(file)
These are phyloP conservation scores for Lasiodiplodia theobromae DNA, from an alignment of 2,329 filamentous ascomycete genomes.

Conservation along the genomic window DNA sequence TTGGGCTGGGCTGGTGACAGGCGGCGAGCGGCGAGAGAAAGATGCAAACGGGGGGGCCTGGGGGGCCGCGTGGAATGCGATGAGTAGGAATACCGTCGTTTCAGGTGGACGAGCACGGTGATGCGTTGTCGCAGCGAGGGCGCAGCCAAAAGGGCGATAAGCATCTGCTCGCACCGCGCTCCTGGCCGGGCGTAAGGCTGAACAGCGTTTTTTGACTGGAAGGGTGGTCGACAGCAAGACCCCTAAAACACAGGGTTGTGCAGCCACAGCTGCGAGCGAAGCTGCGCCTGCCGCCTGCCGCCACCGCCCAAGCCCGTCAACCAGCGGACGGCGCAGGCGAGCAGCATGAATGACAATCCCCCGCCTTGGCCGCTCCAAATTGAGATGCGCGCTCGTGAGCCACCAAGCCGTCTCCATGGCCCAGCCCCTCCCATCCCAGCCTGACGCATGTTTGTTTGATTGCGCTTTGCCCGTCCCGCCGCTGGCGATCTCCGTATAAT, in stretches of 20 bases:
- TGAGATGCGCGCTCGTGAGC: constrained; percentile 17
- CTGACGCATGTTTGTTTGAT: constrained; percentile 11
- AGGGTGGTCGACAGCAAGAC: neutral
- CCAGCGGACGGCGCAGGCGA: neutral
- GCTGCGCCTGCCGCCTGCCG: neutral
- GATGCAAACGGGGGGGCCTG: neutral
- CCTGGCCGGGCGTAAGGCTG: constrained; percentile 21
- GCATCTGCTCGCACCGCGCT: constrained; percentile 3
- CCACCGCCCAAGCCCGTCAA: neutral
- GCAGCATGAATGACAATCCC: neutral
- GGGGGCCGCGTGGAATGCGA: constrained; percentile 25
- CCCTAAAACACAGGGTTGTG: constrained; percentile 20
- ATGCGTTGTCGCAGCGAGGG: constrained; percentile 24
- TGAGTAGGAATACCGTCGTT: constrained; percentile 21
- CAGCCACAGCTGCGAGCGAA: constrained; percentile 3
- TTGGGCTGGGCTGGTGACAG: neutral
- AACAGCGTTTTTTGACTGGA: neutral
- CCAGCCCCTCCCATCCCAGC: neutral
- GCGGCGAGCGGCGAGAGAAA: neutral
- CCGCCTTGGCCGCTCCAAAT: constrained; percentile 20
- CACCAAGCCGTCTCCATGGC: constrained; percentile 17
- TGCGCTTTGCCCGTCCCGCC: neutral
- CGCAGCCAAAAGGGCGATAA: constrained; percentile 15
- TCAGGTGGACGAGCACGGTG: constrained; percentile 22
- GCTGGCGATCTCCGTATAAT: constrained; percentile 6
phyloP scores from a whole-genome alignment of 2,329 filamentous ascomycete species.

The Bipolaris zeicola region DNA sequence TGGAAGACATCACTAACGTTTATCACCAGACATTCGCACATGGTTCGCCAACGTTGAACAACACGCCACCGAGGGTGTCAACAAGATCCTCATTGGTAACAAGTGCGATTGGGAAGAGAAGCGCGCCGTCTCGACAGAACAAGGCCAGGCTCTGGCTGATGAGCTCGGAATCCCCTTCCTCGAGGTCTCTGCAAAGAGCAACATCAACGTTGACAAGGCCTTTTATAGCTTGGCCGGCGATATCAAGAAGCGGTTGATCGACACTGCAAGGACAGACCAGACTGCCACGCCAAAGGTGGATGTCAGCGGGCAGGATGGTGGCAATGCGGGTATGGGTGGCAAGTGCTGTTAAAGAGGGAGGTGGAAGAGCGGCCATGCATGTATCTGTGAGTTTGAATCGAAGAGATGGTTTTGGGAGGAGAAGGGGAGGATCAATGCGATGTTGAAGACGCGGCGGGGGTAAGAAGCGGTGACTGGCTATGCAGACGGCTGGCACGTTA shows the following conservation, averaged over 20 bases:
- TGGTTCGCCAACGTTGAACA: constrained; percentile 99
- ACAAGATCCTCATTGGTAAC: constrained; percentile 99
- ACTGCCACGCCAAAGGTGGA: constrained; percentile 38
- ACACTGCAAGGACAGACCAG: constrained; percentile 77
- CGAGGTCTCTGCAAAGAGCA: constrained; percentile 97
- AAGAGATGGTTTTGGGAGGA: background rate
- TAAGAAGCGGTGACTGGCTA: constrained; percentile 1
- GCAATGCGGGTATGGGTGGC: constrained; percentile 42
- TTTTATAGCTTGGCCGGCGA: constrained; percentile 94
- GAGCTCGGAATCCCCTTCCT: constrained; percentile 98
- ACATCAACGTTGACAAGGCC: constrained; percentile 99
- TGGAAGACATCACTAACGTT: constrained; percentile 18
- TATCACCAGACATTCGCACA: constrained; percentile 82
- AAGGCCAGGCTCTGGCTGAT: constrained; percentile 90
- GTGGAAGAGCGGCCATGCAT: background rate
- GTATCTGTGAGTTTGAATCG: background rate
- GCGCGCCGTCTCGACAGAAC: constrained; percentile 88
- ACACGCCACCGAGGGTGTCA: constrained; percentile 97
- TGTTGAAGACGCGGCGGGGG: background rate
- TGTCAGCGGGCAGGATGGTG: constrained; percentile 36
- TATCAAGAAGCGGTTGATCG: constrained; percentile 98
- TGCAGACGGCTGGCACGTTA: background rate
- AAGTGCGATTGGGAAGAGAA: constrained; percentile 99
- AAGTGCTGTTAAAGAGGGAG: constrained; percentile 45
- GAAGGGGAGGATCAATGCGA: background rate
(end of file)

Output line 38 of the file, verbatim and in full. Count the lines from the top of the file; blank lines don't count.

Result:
- TTTTATAGCTTGGCCGGCGA: constrained; percentile 94